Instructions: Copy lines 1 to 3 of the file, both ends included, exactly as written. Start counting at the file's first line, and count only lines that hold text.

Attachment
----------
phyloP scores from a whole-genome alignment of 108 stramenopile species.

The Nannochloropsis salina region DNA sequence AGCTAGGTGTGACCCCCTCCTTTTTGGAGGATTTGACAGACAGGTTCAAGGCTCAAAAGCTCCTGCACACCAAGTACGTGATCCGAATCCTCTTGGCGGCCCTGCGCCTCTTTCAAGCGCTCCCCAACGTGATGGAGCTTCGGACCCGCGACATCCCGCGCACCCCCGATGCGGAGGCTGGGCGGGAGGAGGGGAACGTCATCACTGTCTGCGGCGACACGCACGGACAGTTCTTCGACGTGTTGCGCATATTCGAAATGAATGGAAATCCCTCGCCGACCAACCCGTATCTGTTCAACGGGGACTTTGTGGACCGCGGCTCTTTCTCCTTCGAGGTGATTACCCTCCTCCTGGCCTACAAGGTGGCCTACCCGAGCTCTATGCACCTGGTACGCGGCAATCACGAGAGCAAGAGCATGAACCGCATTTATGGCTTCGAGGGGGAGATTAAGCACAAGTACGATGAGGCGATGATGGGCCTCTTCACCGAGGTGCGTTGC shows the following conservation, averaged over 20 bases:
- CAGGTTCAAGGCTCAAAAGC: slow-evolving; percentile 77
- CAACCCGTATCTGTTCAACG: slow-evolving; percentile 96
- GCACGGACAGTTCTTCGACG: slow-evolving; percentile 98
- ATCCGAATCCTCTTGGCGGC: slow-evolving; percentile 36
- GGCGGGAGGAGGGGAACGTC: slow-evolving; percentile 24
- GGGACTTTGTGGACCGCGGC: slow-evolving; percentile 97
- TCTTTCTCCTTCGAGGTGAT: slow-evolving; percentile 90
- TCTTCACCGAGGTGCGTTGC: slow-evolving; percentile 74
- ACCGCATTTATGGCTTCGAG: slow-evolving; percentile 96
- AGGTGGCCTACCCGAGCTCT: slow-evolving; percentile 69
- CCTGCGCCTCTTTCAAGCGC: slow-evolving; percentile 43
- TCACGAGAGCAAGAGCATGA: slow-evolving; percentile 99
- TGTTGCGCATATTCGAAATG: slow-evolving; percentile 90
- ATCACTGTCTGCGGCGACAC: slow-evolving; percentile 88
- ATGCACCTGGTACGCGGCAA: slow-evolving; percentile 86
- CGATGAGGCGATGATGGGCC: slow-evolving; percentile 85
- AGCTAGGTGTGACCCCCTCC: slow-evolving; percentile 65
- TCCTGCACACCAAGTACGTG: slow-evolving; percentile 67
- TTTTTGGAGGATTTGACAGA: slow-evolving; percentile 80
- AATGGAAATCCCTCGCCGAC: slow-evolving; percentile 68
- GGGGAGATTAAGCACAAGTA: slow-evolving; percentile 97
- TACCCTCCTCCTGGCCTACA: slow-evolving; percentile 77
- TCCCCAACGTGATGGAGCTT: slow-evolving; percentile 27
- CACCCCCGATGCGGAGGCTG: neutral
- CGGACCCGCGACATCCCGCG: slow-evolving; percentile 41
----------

phyloP scores from a whole-genome alignment of 108 stramenopile species.

The Nannochloropsis salina region DNA sequence AGCTAGGTGTGACCCCCTCCTTTTTGGAGGATTTGACAGACAGGTTCAAGGCTCAAAAGCTCCTGCACACCAAGTACGTGATCCGAATCCTCTTGGCGGCCCTGCGCCTCTTTCAAGCGCTCCCCAACGTGATGGAGCTTCGGACCCGCGACATCCCGCGCACCCCCGATGCGGAGGCTGGGCGGGAGGAGGGGAACGTCATCACTGTCTGCGGCGACACGCACGGACAGTTCTTCGACGTGTTGCGCATATTCGAAATGAATGGAAATCCCTCGCCGACCAACCCGTATCTGTTCAACGGGGACTTTGTGGACCGCGGCTCTTTCTCCTTCGAGGTGATTACCCTCCTCCTGGCCTACAAGGTGGCCTACCCGAGCTCTATGCACCTGGTACGCGGCAATCACGAGAGCAAGAGCATGAACCGCATTTATGGCTTCGAGGGGGAGATTAAGCACAAGTACGATGAGGCGATGATGGGCCTCTTCACCGAGGTGCGTTGC shows the following conservation, averaged over 20 bases:
- CAGGTTCAAGGCTCAAAAGC: slow-evolving; percentile 77